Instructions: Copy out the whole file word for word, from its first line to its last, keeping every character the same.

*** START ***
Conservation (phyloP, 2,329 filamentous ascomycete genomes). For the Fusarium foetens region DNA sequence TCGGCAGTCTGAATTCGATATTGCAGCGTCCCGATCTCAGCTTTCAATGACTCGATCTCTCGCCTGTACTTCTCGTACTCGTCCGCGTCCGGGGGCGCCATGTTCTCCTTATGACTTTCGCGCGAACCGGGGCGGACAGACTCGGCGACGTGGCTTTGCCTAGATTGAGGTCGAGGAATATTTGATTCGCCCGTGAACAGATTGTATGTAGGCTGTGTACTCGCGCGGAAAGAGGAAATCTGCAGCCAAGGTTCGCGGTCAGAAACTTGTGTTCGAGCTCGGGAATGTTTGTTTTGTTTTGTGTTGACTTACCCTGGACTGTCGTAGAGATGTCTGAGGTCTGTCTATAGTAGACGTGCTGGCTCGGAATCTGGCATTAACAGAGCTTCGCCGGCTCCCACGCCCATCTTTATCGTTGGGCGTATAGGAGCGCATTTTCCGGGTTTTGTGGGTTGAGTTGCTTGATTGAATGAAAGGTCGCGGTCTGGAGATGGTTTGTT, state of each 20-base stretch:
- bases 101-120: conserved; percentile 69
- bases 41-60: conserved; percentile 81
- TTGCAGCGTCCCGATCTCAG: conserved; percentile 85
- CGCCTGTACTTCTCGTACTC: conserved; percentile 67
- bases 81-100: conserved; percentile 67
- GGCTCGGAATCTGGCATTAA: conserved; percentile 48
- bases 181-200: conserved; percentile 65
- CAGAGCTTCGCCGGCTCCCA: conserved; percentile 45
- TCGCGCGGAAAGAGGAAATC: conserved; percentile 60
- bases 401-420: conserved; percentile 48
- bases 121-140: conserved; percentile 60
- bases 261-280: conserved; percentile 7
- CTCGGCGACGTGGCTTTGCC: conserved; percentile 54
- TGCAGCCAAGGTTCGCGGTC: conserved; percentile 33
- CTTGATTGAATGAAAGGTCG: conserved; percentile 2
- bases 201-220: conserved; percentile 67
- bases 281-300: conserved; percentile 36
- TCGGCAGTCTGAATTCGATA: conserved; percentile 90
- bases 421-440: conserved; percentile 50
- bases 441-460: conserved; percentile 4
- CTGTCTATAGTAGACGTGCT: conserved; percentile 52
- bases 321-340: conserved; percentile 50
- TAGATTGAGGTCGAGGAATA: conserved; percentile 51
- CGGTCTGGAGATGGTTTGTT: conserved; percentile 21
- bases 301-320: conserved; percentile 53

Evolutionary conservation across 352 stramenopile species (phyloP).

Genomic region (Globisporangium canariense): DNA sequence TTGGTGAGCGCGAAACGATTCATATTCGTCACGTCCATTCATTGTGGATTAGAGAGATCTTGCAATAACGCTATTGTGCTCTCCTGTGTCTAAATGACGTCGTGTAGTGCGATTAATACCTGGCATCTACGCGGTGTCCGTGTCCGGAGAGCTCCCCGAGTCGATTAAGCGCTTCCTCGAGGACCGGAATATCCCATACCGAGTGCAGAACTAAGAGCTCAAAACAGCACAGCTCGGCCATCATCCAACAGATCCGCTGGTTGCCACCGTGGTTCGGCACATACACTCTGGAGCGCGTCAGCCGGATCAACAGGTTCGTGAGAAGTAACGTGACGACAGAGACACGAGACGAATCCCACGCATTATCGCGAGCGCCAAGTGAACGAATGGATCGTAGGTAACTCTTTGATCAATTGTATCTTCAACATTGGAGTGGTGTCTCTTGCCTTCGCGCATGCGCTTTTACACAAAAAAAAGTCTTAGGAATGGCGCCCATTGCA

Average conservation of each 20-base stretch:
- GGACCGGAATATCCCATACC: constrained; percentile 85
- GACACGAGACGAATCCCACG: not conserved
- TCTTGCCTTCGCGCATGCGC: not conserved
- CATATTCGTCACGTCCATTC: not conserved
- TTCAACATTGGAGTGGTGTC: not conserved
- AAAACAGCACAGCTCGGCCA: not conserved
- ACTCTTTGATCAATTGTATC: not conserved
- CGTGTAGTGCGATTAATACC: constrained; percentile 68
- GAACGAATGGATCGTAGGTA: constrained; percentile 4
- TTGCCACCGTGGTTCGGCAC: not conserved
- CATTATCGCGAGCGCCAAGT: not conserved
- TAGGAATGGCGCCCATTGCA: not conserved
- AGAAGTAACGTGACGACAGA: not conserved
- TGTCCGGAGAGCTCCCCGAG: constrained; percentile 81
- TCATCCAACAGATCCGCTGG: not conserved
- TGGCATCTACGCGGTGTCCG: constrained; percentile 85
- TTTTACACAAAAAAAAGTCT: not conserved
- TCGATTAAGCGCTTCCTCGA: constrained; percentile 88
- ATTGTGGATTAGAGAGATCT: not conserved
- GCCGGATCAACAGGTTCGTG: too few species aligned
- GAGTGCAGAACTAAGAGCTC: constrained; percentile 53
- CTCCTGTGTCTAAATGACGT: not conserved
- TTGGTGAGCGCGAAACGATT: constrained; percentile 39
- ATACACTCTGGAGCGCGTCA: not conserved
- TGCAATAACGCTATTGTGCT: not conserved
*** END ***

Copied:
Conservation (phyloP, 2,329 filamentous ascomycete genomes). For the Fusarium foetens region DNA sequence TCGGCAGTCTGAATTCGATATTGCAGCGTCCCGATCTCAGCTTTCAATGACTCGATCTCTCGCCTGTACTTCTCGTACTCGTCCGCGTCCGGGGGCGCCATGTTCTCCTTATGACTTTCGCGCGAACCGGGGCGGACAGACTCGGCGACGTGGCTTTGCCTAGATTGAGGTCGAGGAATATTTGATTCGCCCGTGAACAGATTGTATGTAGGCTGTGTACTCGCGCGGAAAGAGGAAATCTGCAGCCAAGGTTCGCGGTCAGAAACTTGTGTTCGAGCTCGGGAATGTTTGTTTTGTTTTGTGTTGACTTACCCTGGACTGTCGTAGAGATGTCTGAGGTCTGTCTATAGTAGACGTGCTGGCTCGGAATCTGGCATTAACAGAGCTTCGCCGGCTCCCACGCCCATCTTTATCGTTGGGCGTATAGGAGCGCATTTTCCGGGTTTTGTGGGTTGAGTTGCTTGATTGAATGAAAGGTCGCGGTCTGGAGATGGTTTGTT, state of each 20-base stretch:
- bases 101-120: conserved; percentile 69
- bases 41-60: conserved; percentile 81
- TTGCAGCGTCCCGATCTCAG: conserved; percentile 85
- CGCCTGTACTTCTCGTACTC: conserved; percentile 67
- bases 81-100: conserved; percentile 67
- GGCTCGGAATCTGGCATTAA: conserved; percentile 48
- bases 181-200: conserved; percentile 65
- CAGAGCTTCGCCGGCTCCCA: conserved; percentile 45
- TCGCGCGGAAAGAGGAAATC: conserved; percentile 60
- bases 401-420: conserved; percentile 48
- bases 121-140: conserved; percentile 60
- bases 261-280: conserved; percentile 7
- CTCGGCGACGTGGCTTTGCC: conserved; percentile 54
- TGCAGCCAAGGTTCGCGGTC: conserved; percentile 33
- CTTGATTGAATGAAAGGTCG: conserved; percentile 2
- bases 201-220: conserved; percentile 67
- bases 281-300: conserved; percentile 36
- TCGGCAGTCTGAATTCGATA: conserved; percentile 90
- bases 421-440: conserved; percentile 50
- bases 441-460: conserved; percentile 4
- CTGTCTATAGTAGACGTGCT: conserved; percentile 52
- bases 321-340: conserved; percentile 50
- TAGATTGAGGTCGAGGAATA: conserved; percentile 51
- CGGTCTGGAGATGGTTTGTT: conserved; percentile 21
- bases 301-320: conserved; percentile 53

Evolutionary conservation across 352 stramenopile species (phyloP).

Genomic region (Globisporangium canariense): DNA sequence TTGGTGAGCGCGAAACGATTCATATTCGTCACGTCCATTCATTGTGGATTAGAGAGATCTTGCAATAACGCTATTGTGCTCTCCTGTGTCTAAATGACGTCGTGTAGTGCGATTAATACCTGGCATCTACGCGGTGTCCGTGTCCGGAGAGCTCCCCGAGTCGATTAAGCGCTTCCTCGAGGACCGGAATATCCCATACCGAGTGCAGAACTAAGAGCTCAAAACAGCACAGCTCGGCCATCATCCAACAGATCCGCTGGTTGCCACCGTGGTTCGGCACATACACTCTGGAGCGCGTCAGCCGGATCAACAGGTTCGTGAGAAGTAACGTGACGACAGAGACACGAGACGAATCCCACGCATTATCGCGAGCGCCAAGTGAACGAATGGATCGTAGGTAACTCTTTGATCAATTGTATCTTCAACATTGGAGTGGTGTCTCTTGCCTTCGCGCATGCGCTTTTACACAAAAAAAAGTCTTAGGAATGGCGCCCATTGCA

Average conservation of each 20-base stretch:
- GGACCGGAATATCCCATACC: constrained; percentile 85
- GACACGAGACGAATCCCACG: not conserved
- TCTTGCCTTCGCGCATGCGC: not conserved
- CATATTCGTCACGTCCATTC: not conserved
- TTCAACATTGGAGTGGTGTC: not conserved
- AAAACAGCACAGCTCGGCCA: not conserved
- ACTCTTTGATCAATTGTATC: not conserved
- CGTGTAGTGCGATTAATACC: constrained; percentile 68
- GAACGAATGGATCGTAGGTA: constrained; percentile 4
- TTGCCACCGTGGTTCGGCAC: not conserved
- CATTATCGCGAGCGCCAAGT: not conserved
- TAGGAATGGCGCCCATTGCA: not conserved
- AGAAGTAACGTGACGACAGA: not conserved
- TGTCCGGAGAGCTCCCCGAG: constrained; percentile 81
- TCATCCAACAGATCCGCTGG: not conserved
- TGGCATCTACGCGGTGTCCG: constrained; percentile 85
- TTTTACACAAAAAAAAGTCT: not conserved
- TCGATTAAGCGCTTCCTCGA: constrained; percentile 88
- ATTGTGGATTAGAGAGATCT: not conserved
- GCCGGATCAACAGGTTCGTG: too few species aligned
- GAGTGCAGAACTAAGAGCTC: constrained; percentile 53
- CTCCTGTGTCTAAATGACGT: not conserved
- TTGGTGAGCGCGAAACGATT: constrained; percentile 39
- ATACACTCTGGAGCGCGTCA: not conserved
- TGCAATAACGCTATTGTGCT: not conserved